The History of Atrial Fibrillation: The Last 100 Years

Eric N. Prystowsky, M.D.

Disclosures

J Cardiovasc Electrophysiol. 2008;19(6):575-582. 

In This Article

Atrial Fibrillation Begets Atrial Fibrillation

Clinicians frequently observed two groups of patients, those in whom paroxysmal atrial fibrillation over time became persistent and often impossible to cardiovert to sinus rhythm, and other patients in whom it appeared that paroxysmal atrial fibrillation would not change form. How then does paroxysmal atrial fibrillation over time become persistent atrial fibrillation? Much research into this question has been done recently, but an earlier observation by Davies and Pomerance[23] gave a strong clue to the possible mechanism. These investigators studied the hearts at autopsy in 100 patients who had atrial fibrillation. When the atrial fibrillation duration was greater than 1 month they noted common findings of sinus node muscle loss, internodal track muscle loss, and dilatation of the atrium. They made a very important observation that the fibrotic changes in the atrial tissue might possibly be the result of the arrhythmia instead of the arrhythmia being the result of the pathology. Thus, they introduced the concept that atrial fibrillation itself might engender pathologic changes in the atrium.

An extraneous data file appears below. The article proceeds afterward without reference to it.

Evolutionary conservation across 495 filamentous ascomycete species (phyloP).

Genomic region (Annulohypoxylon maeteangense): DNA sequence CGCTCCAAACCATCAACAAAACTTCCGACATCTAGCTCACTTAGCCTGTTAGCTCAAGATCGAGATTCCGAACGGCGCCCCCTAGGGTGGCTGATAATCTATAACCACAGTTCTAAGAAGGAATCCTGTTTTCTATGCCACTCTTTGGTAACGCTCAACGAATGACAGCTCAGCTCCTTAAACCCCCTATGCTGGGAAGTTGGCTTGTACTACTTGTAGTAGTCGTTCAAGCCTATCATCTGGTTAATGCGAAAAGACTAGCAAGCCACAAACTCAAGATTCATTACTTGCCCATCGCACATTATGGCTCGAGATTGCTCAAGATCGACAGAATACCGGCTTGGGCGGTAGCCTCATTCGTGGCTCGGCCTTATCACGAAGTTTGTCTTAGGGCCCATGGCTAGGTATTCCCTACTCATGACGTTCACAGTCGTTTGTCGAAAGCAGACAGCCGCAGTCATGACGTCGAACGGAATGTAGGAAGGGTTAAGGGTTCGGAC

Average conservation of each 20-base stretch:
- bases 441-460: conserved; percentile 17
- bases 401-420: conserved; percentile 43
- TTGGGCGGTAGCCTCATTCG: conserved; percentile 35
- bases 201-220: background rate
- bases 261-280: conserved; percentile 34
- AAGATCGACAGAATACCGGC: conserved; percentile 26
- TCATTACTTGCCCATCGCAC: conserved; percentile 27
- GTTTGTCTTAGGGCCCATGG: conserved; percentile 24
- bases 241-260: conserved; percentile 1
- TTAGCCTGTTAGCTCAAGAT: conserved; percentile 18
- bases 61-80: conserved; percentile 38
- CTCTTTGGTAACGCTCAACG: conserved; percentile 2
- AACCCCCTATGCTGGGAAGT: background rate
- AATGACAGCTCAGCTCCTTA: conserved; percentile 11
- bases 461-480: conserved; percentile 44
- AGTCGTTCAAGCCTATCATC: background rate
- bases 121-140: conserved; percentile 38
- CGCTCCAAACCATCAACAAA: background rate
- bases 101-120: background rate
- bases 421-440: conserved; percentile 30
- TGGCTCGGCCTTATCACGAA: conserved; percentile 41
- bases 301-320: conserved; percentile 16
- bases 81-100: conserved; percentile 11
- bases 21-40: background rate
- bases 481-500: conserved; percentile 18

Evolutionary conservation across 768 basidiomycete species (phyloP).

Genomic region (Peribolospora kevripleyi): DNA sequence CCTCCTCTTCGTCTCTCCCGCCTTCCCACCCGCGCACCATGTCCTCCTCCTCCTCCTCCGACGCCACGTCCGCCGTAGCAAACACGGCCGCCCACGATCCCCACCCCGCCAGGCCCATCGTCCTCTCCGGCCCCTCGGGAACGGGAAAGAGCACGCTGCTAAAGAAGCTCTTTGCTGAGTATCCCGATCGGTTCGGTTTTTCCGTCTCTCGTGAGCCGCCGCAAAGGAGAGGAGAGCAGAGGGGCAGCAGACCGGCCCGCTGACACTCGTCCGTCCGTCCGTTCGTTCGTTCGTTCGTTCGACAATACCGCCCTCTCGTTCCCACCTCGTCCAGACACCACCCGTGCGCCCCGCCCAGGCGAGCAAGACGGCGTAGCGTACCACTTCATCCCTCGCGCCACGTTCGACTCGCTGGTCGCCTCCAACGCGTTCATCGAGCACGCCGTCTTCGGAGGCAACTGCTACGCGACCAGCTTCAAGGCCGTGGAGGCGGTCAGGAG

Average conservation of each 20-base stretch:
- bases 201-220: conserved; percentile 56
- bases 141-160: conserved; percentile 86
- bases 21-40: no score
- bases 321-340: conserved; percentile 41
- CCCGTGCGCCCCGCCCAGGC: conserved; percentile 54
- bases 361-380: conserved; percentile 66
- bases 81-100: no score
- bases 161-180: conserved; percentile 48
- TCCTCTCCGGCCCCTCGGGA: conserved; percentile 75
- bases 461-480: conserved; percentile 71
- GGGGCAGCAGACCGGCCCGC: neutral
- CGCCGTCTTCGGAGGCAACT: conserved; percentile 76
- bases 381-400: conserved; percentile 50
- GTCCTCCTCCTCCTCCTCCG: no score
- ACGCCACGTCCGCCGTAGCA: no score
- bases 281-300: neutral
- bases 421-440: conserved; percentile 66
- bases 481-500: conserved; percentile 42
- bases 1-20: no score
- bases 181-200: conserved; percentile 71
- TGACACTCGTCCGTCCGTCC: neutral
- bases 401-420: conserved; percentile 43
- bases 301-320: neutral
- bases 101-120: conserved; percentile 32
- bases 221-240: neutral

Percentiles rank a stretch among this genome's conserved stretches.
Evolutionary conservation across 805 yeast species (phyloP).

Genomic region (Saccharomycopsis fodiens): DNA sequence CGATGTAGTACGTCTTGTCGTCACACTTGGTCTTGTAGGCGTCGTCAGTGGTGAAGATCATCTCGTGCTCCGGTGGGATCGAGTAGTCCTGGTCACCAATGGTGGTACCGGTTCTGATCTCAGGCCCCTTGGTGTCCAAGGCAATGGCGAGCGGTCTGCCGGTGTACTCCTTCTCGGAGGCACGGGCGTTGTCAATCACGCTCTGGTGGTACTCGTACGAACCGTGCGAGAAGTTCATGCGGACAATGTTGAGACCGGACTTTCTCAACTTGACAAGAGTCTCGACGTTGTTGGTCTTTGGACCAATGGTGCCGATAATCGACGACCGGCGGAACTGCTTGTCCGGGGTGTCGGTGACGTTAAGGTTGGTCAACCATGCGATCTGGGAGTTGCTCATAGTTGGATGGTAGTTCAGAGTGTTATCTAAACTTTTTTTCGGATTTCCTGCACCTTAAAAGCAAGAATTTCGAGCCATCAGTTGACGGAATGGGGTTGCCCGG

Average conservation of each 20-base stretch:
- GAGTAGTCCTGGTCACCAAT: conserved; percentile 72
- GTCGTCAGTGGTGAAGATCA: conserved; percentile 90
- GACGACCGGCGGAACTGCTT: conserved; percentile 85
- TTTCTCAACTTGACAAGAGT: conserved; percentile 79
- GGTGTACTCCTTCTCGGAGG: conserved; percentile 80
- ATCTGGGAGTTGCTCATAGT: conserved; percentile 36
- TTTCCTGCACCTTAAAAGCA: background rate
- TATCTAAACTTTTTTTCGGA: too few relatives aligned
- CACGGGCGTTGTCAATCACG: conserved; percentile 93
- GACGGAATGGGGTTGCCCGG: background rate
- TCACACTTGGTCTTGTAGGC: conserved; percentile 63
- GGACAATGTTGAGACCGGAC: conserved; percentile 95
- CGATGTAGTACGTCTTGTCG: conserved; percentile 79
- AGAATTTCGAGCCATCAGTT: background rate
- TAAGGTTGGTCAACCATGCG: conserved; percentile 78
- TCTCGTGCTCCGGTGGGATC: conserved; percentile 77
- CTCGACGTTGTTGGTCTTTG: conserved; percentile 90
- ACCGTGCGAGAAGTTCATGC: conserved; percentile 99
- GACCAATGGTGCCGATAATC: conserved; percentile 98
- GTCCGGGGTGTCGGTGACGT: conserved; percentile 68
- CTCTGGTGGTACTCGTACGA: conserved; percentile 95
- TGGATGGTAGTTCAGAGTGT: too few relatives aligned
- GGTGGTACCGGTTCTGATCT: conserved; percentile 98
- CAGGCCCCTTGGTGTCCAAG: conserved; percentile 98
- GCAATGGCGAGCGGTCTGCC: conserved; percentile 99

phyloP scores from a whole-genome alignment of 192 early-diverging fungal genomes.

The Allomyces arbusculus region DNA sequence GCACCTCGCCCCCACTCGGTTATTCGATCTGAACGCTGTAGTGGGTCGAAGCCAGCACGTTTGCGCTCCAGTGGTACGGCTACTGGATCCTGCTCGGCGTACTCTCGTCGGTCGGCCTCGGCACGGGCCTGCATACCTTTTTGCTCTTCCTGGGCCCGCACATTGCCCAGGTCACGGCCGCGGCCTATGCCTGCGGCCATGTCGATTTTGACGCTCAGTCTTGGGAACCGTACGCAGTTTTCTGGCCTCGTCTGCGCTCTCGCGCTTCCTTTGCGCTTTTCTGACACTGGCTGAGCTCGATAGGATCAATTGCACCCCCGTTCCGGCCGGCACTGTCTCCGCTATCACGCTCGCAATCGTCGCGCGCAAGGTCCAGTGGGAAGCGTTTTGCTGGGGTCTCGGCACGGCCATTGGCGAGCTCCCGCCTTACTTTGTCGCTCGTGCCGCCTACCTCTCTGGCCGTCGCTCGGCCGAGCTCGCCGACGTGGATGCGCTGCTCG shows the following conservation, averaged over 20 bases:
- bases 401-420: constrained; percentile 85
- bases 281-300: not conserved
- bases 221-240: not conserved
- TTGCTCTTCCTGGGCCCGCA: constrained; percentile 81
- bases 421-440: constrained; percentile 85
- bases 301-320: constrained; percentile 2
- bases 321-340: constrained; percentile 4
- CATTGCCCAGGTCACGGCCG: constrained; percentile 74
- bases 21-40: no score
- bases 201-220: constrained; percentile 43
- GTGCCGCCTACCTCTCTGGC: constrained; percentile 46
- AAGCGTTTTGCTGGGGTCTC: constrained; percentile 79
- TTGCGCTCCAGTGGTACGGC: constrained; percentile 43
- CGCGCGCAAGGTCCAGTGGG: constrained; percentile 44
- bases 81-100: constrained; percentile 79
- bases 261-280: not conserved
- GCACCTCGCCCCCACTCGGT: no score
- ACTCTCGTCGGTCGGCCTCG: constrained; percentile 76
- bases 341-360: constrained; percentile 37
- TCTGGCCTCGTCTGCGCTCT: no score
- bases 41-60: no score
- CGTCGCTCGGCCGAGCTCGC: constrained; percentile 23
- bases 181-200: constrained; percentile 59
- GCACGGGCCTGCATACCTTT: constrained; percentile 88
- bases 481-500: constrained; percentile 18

This concept of atrial fibrillation begetting atrial fibrillation was studied by Allessie and colleagues[24] in an elegant experimental model. In goat hearts, the authors attached pacing electrodes to the atria and in the chronic situation subjected the atria to rapid bursts of pacing that would cause atrial fibrillation. Sinus rhythm would then be restored and shortly thereafter pacing would again induce atrial fibrillation. As this iterative process continued, the duration of atrial fibrillation was found to become progressively longer until it would persist for greater than 24 hours. Thus, the atria went from a paroxysmal state to one of a persistent state over a relatively short period of time in this particular experimental model. Scores of studies from many excellent scientists have helped us understand the mechanism of these phenomena.[25,26] Not only do anatomic changes take place, but electrophysiologic ones also occur. At an ionic level, the rapid atrial rate appears to increase cellular calcium loading that would lead to a threat of cell viability. Several changes take place, some rather quickly and others over days, to allow the cell to minimize the calcium loading. There appears to be an activation of the calcium current, and there are also changes in the genetic engineering regarding calcium homoestasis. All of this will lead to a shorter action potential duration that shortens the atrial refractory period and, unfortunately, will make it easier for atrial fibrillation to persist. Thus, the adaptive mechanism to prevent cell death in this model enables persistence of atrial fibrillation. There are also anatomic changes that take place and these depend somewhat on the model, for example, a heart failure model versus a pure atrial pacing model.[26]

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